Every Wednesday afternoon is playgroup. It's an essential part of our homeschooling rhythm, where the kids (and mom) get to connect with friends and benefit from group activities like art experiences, math games and other projects. Last week, under Laura's leadership, the kids made mozzarella! This morning I flipped through my copy of Earthways and landed on a sewing project - comet balls.
Let's see... first crank out some large circles with our Go! Baby cutter. Oftentimes all the little threads aren't cut, so snip-snip to free them.
When our friends arrive and choose their fabrics, I zipped around each circle (right sides together) leaving an opening for turning and filling.
Kiddos of all ages dig filling pouches with beans or rice. Pouring, pouring, funnel, funnel. Yes, it gets all over...
Add a silk square for the comet tail, and then close up the opening with some really casual top stitching. Success?
Oh, definitely. These balls are easy to launch, fly gracefully and are so, so easy to catch. Hey, if you miss the ball, you can catch the tail! If you want to make them and don't have silk squares for the comet tail, use ribbon or a cluster of thin fabric strips.
See that behind Liam? That's the garden we do use and the barn we don't. They both mostly came with the house, though we did have to renovate the garden. As you can see, the barn is perfect just the way it is (wink), at least for photographs now and then. Anyhoo, last weekend got a fresh pair of piggies, whose pen is inside the garden enclosure. Do you want to meet them?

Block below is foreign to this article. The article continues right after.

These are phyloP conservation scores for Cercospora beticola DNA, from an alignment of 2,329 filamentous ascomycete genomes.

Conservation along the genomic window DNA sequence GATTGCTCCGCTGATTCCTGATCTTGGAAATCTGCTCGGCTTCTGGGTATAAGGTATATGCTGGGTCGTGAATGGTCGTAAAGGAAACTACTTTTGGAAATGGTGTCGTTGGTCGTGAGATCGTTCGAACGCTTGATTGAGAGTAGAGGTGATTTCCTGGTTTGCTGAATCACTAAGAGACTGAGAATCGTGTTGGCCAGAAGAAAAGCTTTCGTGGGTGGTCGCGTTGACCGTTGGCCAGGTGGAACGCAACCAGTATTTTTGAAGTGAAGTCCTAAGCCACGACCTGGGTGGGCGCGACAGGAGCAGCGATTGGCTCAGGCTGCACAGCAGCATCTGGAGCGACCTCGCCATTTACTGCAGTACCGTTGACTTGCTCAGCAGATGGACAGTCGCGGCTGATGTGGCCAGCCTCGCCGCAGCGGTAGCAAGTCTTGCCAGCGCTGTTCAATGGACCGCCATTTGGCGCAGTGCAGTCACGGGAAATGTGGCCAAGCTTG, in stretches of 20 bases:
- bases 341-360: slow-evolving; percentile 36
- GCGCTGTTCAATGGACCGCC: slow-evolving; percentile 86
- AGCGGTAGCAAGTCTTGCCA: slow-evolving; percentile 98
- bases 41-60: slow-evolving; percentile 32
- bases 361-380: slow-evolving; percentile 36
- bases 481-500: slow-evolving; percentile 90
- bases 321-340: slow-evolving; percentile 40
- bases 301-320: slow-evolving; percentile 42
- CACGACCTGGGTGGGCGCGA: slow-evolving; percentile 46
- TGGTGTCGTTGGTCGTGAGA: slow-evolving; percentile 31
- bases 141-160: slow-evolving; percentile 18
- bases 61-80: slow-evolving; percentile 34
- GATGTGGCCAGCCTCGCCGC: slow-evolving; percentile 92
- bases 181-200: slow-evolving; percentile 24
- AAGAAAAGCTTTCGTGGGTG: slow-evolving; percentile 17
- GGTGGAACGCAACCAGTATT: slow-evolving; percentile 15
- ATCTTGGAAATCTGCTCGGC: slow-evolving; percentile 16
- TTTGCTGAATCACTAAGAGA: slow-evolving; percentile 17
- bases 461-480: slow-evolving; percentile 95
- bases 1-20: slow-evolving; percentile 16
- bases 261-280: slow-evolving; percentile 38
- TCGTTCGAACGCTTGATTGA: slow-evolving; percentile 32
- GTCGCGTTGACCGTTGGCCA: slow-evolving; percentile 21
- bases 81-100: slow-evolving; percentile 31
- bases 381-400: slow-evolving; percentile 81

Aren't they too cute? Fortunately they don't stay this cute or life would be a little harder to accept. We aren't vegetarians, so raising some of our own meat seems like a kinder way to live. We're thankful for the opportunity to do so, and hope to add a few cows someday. We've also kept Indian Runner ducks for eggs, and plan to have a new batch of them soon.
In the garden there are some tomatoes blushing! All credit goes to my mom who not only seeds them, helps me plant them, but even fertilized them when she stopped by the other day. She's awesome. But this healthy growth of volunteer zucchini was actually planted by last season's pigs. It looks like it'll bare some fruit soon. Sometimes, sometimes weeds are good.
Now the friends are gone and it's about time for this mama to see if she can turn turnips into a side dish my family might tolerate. Such are the challenges dealt out by membership in a local CSA program. We try to be brave.
I'll leave you with this picture Aria snapped earlier today. After the kids are tucked into bed, I'll be back at it in my favorite spot, stitching away. Looking forward to showing you what I've been up too real soon!